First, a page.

North Platte of the Mind

In the late 60’s or early 70’s, for some reason my mother drove on her own from Philadelphia across the Midwest. She happened to be in North Platte, Nebraska at dusk, so that’s where she decided to spend the night. As she settled into her motel room, she realized that for the first time in her whole life no one knew where she was spending the night.

The cell phone hadn’t been invented yet and to make a long distance call for most people was costly. So Mom would have felt no need to call my father to tell him where she was or even that she was okay. He would have been alarmed to receive a phone call, assuming something bad must have happened.

How different from today! As long as our loved ones have their phones with them,we figure we can get in touch with them. Which is comforting, right?

But imagine my mother sitting in her motel room in the very center of a vast country, considering her solitude. Did it make her feel afraid or lost? No. She told me later that it made her feel wonderful to be so completely unaccounted for. Part of her feeling was the sense of not having anyone anywhere expecting anything from her in that moment. She could eat whatever she wanted, or not eat anything. She could go to bed early or go to bed late. She was free to simply be. She could simply sit in silence without explaining ‘what’s wrong’. (The word meditation wasn’t a part of daily life in most of western culture either.)

I thought of this the other morning in meditation when I realized that in this moment no one anywhere expects anything from me. There was still a to-do list and later in the day there would be certain expectations from others. But IN THIS MOMENT no one anywhere expected anything from me. Tension I didn’t even know I had began to soften and melt away.

So we might say that meditating, or even just pausing in the moment in the midst of busyness, creates a kind of North Platte, Nebraska of the mind.

But the key is that we have to acknowledge it, the way my mother did. She could kept her mind busy with worry about what was going on at home in her absence, or speculation about how the traveling would go the next day, or wondering about what would happen when she got to her destination. There were a million places her thoughts could have gone. But she let them rest in the awareness of being at ease in her body and mind.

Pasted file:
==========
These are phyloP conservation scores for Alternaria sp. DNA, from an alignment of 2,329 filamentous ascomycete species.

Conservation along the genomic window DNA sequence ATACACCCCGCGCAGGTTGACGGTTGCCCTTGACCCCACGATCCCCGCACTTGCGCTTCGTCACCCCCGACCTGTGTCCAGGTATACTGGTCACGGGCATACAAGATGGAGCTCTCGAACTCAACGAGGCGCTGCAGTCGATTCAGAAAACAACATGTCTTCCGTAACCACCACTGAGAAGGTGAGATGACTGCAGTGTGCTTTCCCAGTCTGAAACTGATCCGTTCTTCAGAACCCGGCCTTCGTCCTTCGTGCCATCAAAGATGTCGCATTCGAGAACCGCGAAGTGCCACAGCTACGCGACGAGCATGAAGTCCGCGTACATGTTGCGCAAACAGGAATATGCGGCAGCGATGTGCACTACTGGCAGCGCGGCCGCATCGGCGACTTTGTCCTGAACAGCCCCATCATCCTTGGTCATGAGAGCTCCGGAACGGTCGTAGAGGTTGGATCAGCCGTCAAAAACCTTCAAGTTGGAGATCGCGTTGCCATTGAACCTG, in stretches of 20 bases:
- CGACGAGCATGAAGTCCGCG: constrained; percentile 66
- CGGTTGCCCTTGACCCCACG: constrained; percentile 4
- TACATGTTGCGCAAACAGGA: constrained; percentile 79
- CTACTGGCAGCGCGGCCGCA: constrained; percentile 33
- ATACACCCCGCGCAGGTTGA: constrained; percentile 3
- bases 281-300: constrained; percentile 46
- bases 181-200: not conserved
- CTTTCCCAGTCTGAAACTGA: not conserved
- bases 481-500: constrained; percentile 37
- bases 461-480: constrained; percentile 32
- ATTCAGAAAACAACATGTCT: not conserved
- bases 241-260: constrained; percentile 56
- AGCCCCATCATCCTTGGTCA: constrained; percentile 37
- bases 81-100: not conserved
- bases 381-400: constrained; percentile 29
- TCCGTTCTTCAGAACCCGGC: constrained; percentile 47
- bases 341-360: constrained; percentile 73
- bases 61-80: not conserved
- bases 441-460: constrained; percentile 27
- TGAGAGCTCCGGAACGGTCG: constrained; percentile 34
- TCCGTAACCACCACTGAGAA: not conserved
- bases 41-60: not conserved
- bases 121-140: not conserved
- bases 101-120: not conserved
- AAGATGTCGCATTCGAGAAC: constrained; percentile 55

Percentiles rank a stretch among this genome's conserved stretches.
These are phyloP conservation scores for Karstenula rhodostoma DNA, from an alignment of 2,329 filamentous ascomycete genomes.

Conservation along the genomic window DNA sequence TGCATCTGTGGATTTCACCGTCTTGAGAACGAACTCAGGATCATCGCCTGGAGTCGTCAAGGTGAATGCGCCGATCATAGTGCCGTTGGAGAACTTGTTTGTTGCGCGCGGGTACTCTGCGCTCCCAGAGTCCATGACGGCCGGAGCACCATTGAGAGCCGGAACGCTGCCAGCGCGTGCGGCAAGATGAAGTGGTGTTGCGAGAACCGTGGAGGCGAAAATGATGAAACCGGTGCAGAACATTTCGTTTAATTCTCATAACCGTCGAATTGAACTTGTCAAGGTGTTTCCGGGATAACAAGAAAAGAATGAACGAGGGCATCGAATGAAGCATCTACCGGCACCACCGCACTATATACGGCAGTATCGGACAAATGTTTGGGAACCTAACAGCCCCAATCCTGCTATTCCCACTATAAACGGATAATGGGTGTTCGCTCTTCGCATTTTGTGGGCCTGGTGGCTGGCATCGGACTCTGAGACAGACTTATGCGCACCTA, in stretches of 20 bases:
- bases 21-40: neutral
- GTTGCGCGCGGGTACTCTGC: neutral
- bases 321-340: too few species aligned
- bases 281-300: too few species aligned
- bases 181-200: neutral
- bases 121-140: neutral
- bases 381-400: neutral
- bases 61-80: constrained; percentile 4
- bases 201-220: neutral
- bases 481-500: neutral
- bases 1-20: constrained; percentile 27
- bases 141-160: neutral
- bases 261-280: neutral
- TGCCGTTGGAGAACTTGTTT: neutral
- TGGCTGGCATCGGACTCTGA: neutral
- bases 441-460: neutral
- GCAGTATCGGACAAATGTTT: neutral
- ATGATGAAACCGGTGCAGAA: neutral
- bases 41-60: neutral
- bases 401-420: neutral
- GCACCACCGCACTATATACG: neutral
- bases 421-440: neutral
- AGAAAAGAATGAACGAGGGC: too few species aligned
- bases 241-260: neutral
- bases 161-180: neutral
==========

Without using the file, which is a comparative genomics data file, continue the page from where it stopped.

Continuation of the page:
When we don’t take the time to acknowledge it, the mind operates under the assumption that we are still on duty, or at least on call, that there is something we should be doing, planning, reviewing or stewing about.

The mind relies on our cues to let it know when it is off duty. So learning how to send these cues is very important for our well being.

In meditation class there are simple common rituals that tell our mind we are switching gear here. We arrive, we find our spot, we turn off our cell phones. Our mind understands that we have made this choice. The very sight and feel of the room where all we ever do is meditate is a cue that our body-mind understands. (When we do these things on auto-pilot, the mind fails to notice the transition and we have a difficult time settling in.)

What about when we are not in class? Hopefully we have a time and place we set aside to meditate on a regular basis. But what happens when we are traveling? What happens throughout the day when we very much need a sense of ‘North Platte’? What are the cues we can give the body mind to let it relax?

First and always, we anchor into physical sensations. Pleasant and unpleasant sensations make themselves known. With mindfulness practice, we can simply note these preferences, and return to our focus of the breath, rather than following the lure of associated stories, judgments and physical reactions. The more we can see this process, the more we can stay present in this moment in all the senses.


Exercise
Notice the next sensation that comes up in your body. An itch, twinge, or restless limb perhaps. Quite naturally you will have the urge to react in some way, ‘to fix the problem.’ This might be scratching an itch, adjusting a strap, or clearing the throat. Now try NOT doing whatever the urge is to do, at least for a moment. Just be still with the sensation. This is not torture. This is an opportunity to notice that the sensation changes over time on its own whether or not we react to it.

If the urge is still there after sitting with it for a bit, feel free to go ahead and act. Sometimes the denial of the ability to react will make the sensation more pronounced. The mind gets worried and tension sets in. Maybe the whole body gets itchy or squirmy. But when the mind is relaxed and we simply notice the sensation, it generally transforms into some other sensation or disappears altogether.


When we do this kind of practice during meditation and throughout the day whenever we think of it, and especially when we notice tension arising in the place our body chronically holds tension, we create a spaciousness and ease, a place where nothing is required of us in that moment except to be here, present for whatever arises. A kind of North Platte of the mind. Thanks Mom!

2 thoughts on “North Platte of the Mind

  1. indi

    “The mind relies on our cues to let it know when it is off duty.” This line, itself, is so helpful! I didn't realize the mind needs these cues. How simple and powerful!

    Like

    Reply

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